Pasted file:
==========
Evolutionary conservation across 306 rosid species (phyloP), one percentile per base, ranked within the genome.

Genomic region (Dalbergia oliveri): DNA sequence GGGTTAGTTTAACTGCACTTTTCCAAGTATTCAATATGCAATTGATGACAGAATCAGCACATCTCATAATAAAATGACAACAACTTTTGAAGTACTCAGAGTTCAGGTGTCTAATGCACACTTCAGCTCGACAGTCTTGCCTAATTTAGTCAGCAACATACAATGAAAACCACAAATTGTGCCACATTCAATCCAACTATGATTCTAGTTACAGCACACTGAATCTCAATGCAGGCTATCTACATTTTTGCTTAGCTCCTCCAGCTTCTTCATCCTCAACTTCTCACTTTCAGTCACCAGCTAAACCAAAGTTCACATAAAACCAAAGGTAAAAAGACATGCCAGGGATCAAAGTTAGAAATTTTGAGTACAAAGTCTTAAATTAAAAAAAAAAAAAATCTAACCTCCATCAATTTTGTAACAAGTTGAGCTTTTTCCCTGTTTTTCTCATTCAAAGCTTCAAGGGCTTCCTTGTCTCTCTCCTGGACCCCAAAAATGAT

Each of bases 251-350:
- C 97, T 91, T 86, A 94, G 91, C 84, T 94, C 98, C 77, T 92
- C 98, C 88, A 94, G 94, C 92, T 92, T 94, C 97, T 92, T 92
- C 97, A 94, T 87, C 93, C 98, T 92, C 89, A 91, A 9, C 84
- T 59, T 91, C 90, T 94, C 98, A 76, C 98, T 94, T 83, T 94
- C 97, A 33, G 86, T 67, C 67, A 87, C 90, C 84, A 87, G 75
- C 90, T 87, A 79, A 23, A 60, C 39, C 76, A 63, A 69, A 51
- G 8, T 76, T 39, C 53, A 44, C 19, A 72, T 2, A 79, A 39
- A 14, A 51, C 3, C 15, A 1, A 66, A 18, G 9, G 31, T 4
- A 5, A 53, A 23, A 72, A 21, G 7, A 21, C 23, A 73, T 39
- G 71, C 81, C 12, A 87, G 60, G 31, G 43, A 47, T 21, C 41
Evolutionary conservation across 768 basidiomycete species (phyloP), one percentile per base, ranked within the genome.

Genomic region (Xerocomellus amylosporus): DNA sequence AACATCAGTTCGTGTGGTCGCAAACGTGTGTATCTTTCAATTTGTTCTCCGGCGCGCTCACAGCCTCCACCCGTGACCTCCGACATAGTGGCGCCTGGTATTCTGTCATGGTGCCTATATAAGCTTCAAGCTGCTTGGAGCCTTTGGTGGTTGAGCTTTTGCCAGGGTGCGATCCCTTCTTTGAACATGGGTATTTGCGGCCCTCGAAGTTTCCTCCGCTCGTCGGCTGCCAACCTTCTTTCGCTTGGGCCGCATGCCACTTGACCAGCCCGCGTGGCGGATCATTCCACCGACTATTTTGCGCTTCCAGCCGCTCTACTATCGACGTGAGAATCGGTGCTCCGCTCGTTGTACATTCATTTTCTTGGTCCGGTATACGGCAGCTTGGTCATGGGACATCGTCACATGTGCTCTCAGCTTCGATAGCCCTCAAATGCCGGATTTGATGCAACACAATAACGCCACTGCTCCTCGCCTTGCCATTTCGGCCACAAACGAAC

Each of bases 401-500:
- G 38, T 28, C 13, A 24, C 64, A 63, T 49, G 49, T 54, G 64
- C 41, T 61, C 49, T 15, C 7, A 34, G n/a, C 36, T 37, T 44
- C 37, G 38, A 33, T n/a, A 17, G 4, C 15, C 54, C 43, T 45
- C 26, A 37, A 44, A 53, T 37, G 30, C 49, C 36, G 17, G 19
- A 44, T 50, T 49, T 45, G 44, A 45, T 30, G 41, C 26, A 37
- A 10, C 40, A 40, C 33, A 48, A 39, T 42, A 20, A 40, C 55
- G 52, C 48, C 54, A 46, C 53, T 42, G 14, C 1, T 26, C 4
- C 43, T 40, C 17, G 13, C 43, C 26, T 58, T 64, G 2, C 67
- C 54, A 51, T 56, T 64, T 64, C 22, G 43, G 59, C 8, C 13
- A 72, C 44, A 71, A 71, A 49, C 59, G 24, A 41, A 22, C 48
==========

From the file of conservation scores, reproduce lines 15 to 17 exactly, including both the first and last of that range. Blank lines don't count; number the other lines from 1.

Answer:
Genomic region (Xerocomellus amylosporus): DNA sequence AACATCAGTTCGTGTGGTCGCAAACGTGTGTATCTTTCAATTTGTTCTCCGGCGCGCTCACAGCCTCCACCCGTGACCTCCGACATAGTGGCGCCTGGTATTCTGTCATGGTGCCTATATAAGCTTCAAGCTGCTTGGAGCCTTTGGTGGTTGAGCTTTTGCCAGGGTGCGATCCCTTCTTTGAACATGGGTATTTGCGGCCCTCGAAGTTTCCTCCGCTCGTCGGCTGCCAACCTTCTTTCGCTTGGGCCGCATGCCACTTGACCAGCCCGCGTGGCGGATCATTCCACCGACTATTTTGCGCTTCCAGCCGCTCTACTATCGACGTGAGAATCGGTGCTCCGCTCGTTGTACATTCATTTTCTTGGTCCGGTATACGGCAGCTTGGTCATGGGACATCGTCACATGTGCTCTCAGCTTCGATAGCCCTCAAATGCCGGATTTGATGCAACACAATAACGCCACTGCTCCTCGCCTTGCCATTTCGGCCACAAACGAAC

Each of bases 401-500:
- G 38, T 28, C 13, A 24, C 64, A 63, T 49, G 49, T 54, G 64